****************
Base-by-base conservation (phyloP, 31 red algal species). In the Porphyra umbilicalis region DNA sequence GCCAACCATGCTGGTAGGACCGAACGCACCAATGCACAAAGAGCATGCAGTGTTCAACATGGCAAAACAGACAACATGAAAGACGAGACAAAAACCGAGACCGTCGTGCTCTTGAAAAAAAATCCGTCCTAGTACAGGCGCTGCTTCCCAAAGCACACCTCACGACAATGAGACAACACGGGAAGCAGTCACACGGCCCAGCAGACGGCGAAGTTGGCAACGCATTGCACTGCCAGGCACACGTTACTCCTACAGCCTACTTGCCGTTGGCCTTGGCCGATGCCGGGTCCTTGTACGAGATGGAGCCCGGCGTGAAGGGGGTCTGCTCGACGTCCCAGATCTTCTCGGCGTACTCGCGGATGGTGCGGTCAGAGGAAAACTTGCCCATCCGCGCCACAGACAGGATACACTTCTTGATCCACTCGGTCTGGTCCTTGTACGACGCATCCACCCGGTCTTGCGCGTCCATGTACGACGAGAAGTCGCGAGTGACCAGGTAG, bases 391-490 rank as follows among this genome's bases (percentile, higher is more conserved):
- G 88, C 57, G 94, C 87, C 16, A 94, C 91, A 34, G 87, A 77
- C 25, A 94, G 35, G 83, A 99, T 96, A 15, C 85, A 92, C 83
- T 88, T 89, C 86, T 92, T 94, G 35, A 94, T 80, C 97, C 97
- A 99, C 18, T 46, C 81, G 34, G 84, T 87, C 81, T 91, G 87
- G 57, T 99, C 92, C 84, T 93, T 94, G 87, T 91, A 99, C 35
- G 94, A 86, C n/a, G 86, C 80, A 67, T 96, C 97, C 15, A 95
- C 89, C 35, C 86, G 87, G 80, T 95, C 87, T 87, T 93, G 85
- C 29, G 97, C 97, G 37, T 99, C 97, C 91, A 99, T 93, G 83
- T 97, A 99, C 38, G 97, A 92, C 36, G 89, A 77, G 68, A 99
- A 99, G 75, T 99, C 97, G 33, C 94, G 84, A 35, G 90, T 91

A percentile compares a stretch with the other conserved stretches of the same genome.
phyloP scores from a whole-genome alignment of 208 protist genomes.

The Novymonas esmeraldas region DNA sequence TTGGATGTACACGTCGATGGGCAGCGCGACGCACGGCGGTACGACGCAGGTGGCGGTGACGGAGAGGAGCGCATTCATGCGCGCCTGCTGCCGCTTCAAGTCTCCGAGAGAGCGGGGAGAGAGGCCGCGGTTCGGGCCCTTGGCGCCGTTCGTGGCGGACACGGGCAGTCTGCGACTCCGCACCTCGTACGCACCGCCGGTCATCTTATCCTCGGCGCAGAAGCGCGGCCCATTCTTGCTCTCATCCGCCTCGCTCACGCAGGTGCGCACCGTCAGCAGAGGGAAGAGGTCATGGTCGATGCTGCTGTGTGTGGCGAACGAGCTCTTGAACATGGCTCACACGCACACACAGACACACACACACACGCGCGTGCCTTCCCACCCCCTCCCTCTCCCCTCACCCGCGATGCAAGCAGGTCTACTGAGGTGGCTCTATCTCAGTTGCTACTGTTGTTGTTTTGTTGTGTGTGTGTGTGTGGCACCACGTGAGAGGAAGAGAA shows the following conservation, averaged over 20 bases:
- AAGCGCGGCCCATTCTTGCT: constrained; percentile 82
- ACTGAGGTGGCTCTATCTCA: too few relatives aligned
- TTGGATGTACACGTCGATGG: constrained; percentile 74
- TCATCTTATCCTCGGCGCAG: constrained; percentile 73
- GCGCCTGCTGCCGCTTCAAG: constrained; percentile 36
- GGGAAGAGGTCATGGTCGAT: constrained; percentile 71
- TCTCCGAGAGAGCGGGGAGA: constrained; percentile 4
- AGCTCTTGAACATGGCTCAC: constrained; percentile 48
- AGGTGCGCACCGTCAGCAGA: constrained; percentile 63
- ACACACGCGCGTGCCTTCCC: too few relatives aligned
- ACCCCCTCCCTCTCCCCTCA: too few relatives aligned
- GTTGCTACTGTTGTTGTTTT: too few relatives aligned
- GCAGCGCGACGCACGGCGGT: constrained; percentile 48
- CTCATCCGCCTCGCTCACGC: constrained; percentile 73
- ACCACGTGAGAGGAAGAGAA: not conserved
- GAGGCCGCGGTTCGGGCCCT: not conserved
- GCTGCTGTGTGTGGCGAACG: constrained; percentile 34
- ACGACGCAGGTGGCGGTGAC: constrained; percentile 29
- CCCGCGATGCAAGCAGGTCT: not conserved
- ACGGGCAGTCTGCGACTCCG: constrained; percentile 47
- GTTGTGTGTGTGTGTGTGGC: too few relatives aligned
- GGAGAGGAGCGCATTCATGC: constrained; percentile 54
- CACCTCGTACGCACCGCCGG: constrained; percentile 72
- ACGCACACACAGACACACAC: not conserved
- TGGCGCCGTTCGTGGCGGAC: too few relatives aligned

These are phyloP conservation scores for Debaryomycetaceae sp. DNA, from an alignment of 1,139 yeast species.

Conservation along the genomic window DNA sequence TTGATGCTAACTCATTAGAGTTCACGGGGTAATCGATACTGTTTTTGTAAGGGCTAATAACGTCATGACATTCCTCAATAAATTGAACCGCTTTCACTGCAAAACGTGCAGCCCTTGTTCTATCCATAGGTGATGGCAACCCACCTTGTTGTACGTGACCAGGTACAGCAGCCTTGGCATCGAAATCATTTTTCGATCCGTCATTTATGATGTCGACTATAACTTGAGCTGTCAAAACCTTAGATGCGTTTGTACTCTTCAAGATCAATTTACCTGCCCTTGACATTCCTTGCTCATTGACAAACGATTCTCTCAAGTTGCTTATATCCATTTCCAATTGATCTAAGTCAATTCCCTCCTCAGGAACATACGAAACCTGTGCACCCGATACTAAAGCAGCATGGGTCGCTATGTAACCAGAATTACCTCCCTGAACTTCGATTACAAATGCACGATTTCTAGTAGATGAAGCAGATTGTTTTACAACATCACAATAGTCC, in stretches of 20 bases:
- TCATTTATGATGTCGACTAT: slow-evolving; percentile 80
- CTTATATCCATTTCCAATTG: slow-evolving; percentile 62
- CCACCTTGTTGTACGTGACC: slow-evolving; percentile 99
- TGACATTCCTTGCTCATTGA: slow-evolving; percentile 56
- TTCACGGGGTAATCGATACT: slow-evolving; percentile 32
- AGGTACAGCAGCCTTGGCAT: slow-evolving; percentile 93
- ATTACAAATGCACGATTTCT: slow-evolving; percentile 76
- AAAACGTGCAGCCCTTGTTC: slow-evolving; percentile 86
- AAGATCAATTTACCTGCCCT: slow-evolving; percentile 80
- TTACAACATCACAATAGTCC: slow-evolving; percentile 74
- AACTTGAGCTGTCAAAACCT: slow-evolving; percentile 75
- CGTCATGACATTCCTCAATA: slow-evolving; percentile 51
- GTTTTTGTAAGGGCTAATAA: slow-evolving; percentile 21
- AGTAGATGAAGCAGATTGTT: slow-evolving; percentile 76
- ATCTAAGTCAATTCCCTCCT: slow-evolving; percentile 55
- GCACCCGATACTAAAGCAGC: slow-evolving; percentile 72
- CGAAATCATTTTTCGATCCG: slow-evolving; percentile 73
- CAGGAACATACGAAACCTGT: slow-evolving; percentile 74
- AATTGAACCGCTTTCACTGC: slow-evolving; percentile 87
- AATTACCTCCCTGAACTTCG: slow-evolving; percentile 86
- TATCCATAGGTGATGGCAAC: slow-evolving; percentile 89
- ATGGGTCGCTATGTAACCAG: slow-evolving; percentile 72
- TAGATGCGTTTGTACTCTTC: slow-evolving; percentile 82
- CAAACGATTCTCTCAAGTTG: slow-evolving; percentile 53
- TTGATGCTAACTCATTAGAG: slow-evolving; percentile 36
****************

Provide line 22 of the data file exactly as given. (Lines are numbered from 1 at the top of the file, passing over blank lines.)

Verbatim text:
- AGCTCTTGAACATGGCTCAC: constrained; percentile 48